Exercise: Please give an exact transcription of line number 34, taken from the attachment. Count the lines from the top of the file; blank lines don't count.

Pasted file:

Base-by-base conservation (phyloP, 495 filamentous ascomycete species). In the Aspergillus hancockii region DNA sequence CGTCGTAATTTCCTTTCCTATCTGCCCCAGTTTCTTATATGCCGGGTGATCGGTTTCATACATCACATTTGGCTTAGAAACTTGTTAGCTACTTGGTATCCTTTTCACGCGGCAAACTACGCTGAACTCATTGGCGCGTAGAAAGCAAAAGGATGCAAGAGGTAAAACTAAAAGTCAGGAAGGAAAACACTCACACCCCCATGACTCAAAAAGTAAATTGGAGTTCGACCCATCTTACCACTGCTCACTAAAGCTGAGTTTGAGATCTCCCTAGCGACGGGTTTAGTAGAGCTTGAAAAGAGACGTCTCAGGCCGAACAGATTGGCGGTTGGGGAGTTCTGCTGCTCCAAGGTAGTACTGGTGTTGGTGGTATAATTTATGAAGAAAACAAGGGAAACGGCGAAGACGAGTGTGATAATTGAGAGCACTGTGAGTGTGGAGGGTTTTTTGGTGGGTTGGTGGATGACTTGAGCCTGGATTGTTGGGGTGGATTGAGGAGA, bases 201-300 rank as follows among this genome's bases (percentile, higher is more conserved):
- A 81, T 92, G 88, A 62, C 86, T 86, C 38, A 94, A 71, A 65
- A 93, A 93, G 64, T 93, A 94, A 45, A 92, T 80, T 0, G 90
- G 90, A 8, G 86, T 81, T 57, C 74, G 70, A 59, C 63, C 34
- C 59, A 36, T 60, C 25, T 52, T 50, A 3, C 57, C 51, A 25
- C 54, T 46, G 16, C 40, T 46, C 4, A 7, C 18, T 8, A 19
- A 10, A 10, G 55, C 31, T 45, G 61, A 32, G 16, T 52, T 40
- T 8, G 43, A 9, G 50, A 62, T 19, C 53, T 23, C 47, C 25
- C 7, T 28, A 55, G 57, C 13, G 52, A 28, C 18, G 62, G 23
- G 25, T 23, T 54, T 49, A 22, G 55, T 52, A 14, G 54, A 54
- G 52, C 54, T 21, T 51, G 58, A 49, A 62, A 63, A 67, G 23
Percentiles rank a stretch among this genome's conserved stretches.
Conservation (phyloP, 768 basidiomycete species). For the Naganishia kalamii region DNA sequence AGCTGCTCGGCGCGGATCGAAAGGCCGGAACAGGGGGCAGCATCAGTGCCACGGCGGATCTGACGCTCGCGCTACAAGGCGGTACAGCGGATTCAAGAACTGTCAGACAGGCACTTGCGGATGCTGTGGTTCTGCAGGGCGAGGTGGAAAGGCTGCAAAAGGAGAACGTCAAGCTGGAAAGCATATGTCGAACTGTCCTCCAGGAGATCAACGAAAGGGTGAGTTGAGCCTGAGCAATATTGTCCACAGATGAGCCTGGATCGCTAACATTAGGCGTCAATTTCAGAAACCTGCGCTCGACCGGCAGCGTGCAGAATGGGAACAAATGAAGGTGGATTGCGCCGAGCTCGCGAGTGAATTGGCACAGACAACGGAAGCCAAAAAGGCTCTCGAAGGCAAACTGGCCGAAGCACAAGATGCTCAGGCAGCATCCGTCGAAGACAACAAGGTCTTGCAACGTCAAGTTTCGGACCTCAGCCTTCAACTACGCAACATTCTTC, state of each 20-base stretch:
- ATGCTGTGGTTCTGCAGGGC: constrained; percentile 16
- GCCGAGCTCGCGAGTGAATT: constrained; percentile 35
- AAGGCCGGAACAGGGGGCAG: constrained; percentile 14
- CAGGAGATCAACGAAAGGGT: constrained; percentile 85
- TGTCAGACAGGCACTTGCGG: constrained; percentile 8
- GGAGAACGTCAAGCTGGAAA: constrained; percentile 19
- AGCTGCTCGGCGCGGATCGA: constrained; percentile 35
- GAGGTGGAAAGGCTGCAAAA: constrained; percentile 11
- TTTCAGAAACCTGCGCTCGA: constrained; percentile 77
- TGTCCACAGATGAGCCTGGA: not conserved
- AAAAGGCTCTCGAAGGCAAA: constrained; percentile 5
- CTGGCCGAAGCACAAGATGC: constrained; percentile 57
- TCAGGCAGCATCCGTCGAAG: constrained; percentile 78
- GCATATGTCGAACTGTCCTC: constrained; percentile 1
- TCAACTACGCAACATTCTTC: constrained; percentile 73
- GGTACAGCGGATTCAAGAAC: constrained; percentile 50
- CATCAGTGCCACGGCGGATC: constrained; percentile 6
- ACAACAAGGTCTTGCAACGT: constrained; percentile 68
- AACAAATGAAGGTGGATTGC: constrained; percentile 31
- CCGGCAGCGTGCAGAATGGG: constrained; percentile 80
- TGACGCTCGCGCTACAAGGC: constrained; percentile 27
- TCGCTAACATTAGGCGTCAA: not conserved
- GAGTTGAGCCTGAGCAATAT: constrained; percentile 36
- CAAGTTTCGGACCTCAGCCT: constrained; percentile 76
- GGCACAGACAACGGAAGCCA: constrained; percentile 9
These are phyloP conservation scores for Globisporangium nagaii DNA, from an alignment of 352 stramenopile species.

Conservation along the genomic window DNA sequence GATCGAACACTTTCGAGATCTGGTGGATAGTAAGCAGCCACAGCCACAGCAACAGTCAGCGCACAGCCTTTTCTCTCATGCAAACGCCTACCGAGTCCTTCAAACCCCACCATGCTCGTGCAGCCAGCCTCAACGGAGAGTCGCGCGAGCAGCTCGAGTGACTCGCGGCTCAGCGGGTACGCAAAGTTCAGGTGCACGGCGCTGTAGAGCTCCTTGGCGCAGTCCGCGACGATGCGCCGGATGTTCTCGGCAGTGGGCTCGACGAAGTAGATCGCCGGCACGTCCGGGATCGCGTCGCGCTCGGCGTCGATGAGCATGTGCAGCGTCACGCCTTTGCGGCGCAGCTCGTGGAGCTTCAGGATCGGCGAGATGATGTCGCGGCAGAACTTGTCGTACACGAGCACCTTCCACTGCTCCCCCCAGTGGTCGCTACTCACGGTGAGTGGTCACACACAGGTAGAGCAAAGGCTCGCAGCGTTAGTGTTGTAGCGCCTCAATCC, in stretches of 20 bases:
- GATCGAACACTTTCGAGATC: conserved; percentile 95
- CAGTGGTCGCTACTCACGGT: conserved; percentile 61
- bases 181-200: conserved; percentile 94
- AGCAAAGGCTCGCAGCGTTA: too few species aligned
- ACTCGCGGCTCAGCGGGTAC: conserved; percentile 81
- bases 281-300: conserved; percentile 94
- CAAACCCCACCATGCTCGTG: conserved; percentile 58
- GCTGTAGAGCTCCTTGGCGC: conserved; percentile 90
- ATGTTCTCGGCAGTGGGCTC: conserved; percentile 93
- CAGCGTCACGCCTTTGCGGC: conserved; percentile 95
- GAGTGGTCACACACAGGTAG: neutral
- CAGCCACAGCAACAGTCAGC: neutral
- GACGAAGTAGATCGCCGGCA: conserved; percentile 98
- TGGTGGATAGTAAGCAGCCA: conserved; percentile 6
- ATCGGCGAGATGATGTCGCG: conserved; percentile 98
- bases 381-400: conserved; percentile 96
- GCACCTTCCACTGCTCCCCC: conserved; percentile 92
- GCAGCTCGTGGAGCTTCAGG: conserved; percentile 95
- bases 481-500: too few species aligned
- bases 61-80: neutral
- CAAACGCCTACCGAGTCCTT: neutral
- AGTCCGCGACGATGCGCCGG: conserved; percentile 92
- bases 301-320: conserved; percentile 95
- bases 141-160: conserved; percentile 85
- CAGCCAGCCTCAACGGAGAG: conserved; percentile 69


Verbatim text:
- TGACGCTCGCGCTACAAGGC: constrained; percentile 27